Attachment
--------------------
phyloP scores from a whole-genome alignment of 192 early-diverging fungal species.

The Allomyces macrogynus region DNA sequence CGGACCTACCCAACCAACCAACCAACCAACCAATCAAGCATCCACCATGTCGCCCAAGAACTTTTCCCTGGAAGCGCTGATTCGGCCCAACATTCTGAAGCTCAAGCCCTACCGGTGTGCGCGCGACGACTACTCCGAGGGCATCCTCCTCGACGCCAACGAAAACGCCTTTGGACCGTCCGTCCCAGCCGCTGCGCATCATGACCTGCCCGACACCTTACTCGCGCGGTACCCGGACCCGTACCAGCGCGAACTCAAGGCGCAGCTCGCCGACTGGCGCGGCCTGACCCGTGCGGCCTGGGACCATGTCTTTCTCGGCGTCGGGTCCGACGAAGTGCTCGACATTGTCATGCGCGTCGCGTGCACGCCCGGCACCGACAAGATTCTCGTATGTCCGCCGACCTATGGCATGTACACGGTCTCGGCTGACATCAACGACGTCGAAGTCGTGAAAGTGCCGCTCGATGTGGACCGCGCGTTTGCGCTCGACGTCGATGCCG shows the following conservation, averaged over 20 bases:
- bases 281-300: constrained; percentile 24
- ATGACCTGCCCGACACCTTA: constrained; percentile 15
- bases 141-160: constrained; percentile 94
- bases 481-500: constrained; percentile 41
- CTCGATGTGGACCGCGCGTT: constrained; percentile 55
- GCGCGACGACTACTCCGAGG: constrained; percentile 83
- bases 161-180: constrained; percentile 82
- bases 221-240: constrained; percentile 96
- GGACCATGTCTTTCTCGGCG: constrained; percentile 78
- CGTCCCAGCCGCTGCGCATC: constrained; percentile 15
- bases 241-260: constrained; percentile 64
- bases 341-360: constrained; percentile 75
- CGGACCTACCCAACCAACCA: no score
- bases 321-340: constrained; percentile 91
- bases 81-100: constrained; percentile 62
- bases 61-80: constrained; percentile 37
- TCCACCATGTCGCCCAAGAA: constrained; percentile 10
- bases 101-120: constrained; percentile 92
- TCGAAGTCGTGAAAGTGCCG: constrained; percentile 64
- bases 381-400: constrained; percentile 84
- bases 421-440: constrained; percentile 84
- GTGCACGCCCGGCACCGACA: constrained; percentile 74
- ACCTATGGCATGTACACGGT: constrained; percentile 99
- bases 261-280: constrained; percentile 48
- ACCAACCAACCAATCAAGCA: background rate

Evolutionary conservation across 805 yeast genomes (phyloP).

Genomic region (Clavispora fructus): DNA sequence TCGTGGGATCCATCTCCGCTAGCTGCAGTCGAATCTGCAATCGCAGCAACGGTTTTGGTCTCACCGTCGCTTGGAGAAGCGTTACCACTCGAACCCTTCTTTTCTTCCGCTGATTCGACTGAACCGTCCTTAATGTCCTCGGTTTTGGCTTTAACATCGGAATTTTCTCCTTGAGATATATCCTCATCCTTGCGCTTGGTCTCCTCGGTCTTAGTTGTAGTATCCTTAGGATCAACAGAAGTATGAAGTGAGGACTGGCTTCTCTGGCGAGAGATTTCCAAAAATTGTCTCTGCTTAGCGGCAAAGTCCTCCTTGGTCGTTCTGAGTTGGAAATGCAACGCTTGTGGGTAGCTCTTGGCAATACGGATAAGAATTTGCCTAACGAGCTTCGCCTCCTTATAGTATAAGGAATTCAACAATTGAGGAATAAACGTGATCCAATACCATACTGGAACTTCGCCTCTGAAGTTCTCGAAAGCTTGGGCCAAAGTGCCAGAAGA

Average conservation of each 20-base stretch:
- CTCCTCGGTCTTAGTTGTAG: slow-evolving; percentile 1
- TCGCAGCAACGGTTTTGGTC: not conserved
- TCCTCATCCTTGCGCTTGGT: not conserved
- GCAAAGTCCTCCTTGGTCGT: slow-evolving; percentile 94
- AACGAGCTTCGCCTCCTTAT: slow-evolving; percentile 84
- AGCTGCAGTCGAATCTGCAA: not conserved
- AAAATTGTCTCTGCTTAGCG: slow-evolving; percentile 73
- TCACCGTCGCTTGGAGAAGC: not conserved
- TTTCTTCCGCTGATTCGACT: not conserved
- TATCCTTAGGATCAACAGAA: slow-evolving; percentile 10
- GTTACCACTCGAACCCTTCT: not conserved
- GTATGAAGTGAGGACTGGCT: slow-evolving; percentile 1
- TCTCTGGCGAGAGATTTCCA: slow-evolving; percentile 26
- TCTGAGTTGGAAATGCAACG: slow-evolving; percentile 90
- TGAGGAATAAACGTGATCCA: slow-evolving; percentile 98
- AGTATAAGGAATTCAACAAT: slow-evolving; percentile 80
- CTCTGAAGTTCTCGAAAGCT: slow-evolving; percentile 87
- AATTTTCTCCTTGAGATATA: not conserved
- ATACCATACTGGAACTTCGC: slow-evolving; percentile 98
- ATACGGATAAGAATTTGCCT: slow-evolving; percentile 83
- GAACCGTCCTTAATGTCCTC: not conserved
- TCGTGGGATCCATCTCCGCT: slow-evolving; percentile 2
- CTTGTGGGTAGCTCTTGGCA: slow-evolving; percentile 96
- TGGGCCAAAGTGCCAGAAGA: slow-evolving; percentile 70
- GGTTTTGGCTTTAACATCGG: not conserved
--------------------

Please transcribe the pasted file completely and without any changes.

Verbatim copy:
phyloP scores from a whole-genome alignment of 192 early-diverging fungal species.

The Allomyces macrogynus region DNA sequence CGGACCTACCCAACCAACCAACCAACCAACCAATCAAGCATCCACCATGTCGCCCAAGAACTTTTCCCTGGAAGCGCTGATTCGGCCCAACATTCTGAAGCTCAAGCCCTACCGGTGTGCGCGCGACGACTACTCCGAGGGCATCCTCCTCGACGCCAACGAAAACGCCTTTGGACCGTCCGTCCCAGCCGCTGCGCATCATGACCTGCCCGACACCTTACTCGCGCGGTACCCGGACCCGTACCAGCGCGAACTCAAGGCGCAGCTCGCCGACTGGCGCGGCCTGACCCGTGCGGCCTGGGACCATGTCTTTCTCGGCGTCGGGTCCGACGAAGTGCTCGACATTGTCATGCGCGTCGCGTGCACGCCCGGCACCGACAAGATTCTCGTATGTCCGCCGACCTATGGCATGTACACGGTCTCGGCTGACATCAACGACGTCGAAGTCGTGAAAGTGCCGCTCGATGTGGACCGCGCGTTTGCGCTCGACGTCGATGCCG shows the following conservation, averaged over 20 bases:
- bases 281-300: constrained; percentile 24
- ATGACCTGCCCGACACCTTA: constrained; percentile 15
- bases 141-160: constrained; percentile 94
- bases 481-500: constrained; percentile 41
- CTCGATGTGGACCGCGCGTT: constrained; percentile 55
- GCGCGACGACTACTCCGAGG: constrained; percentile 83
- bases 161-180: constrained; percentile 82
- bases 221-240: constrained; percentile 96
- GGACCATGTCTTTCTCGGCG: constrained; percentile 78
- CGTCCCAGCCGCTGCGCATC: constrained; percentile 15
- bases 241-260: constrained; percentile 64
- bases 341-360: constrained; percentile 75
- CGGACCTACCCAACCAACCA: no score
- bases 321-340: constrained; percentile 91
- bases 81-100: constrained; percentile 62
- bases 61-80: constrained; percentile 37
- TCCACCATGTCGCCCAAGAA: constrained; percentile 10
- bases 101-120: constrained; percentile 92
- TCGAAGTCGTGAAAGTGCCG: constrained; percentile 64
- bases 381-400: constrained; percentile 84
- bases 421-440: constrained; percentile 84
- GTGCACGCCCGGCACCGACA: constrained; percentile 74
- ACCTATGGCATGTACACGGT: constrained; percentile 99
- bases 261-280: constrained; percentile 48
- ACCAACCAACCAATCAAGCA: background rate

Evolutionary conservation across 805 yeast genomes (phyloP).

Genomic region (Clavispora fructus): DNA sequence TCGTGGGATCCATCTCCGCTAGCTGCAGTCGAATCTGCAATCGCAGCAACGGTTTTGGTCTCACCGTCGCTTGGAGAAGCGTTACCACTCGAACCCTTCTTTTCTTCCGCTGATTCGACTGAACCGTCCTTAATGTCCTCGGTTTTGGCTTTAACATCGGAATTTTCTCCTTGAGATATATCCTCATCCTTGCGCTTGGTCTCCTCGGTCTTAGTTGTAGTATCCTTAGGATCAACAGAAGTATGAAGTGAGGACTGGCTTCTCTGGCGAGAGATTTCCAAAAATTGTCTCTGCTTAGCGGCAAAGTCCTCCTTGGTCGTTCTGAGTTGGAAATGCAACGCTTGTGGGTAGCTCTTGGCAATACGGATAAGAATTTGCCTAACGAGCTTCGCCTCCTTATAGTATAAGGAATTCAACAATTGAGGAATAAACGTGATCCAATACCATACTGGAACTTCGCCTCTGAAGTTCTCGAAAGCTTGGGCCAAAGTGCCAGAAGA

Average conservation of each 20-base stretch:
- CTCCTCGGTCTTAGTTGTAG: slow-evolving; percentile 1
- TCGCAGCAACGGTTTTGGTC: not conserved
- TCCTCATCCTTGCGCTTGGT: not conserved
- GCAAAGTCCTCCTTGGTCGT: slow-evolving; percentile 94
- AACGAGCTTCGCCTCCTTAT: slow-evolving; percentile 84
- AGCTGCAGTCGAATCTGCAA: not conserved
- AAAATTGTCTCTGCTTAGCG: slow-evolving; percentile 73
- TCACCGTCGCTTGGAGAAGC: not conserved
- TTTCTTCCGCTGATTCGACT: not conserved
- TATCCTTAGGATCAACAGAA: slow-evolving; percentile 10
- GTTACCACTCGAACCCTTCT: not conserved
- GTATGAAGTGAGGACTGGCT: slow-evolving; percentile 1
- TCTCTGGCGAGAGATTTCCA: slow-evolving; percentile 26
- TCTGAGTTGGAAATGCAACG: slow-evolving; percentile 90
- TGAGGAATAAACGTGATCCA: slow-evolving; percentile 98
- AGTATAAGGAATTCAACAAT: slow-evolving; percentile 80
- CTCTGAAGTTCTCGAAAGCT: slow-evolving; percentile 87
- AATTTTCTCCTTGAGATATA: not conserved
- ATACCATACTGGAACTTCGC: slow-evolving; percentile 98
- ATACGGATAAGAATTTGCCT: slow-evolving; percentile 83
- GAACCGTCCTTAATGTCCTC: not conserved
- TCGTGGGATCCATCTCCGCT: slow-evolving; percentile 2
- CTTGTGGGTAGCTCTTGGCA: slow-evolving; percentile 96
- TGGGCCAAAGTGCCAGAAGA: slow-evolving; percentile 70
- GGTTTTGGCTTTAACATCGG: not conserved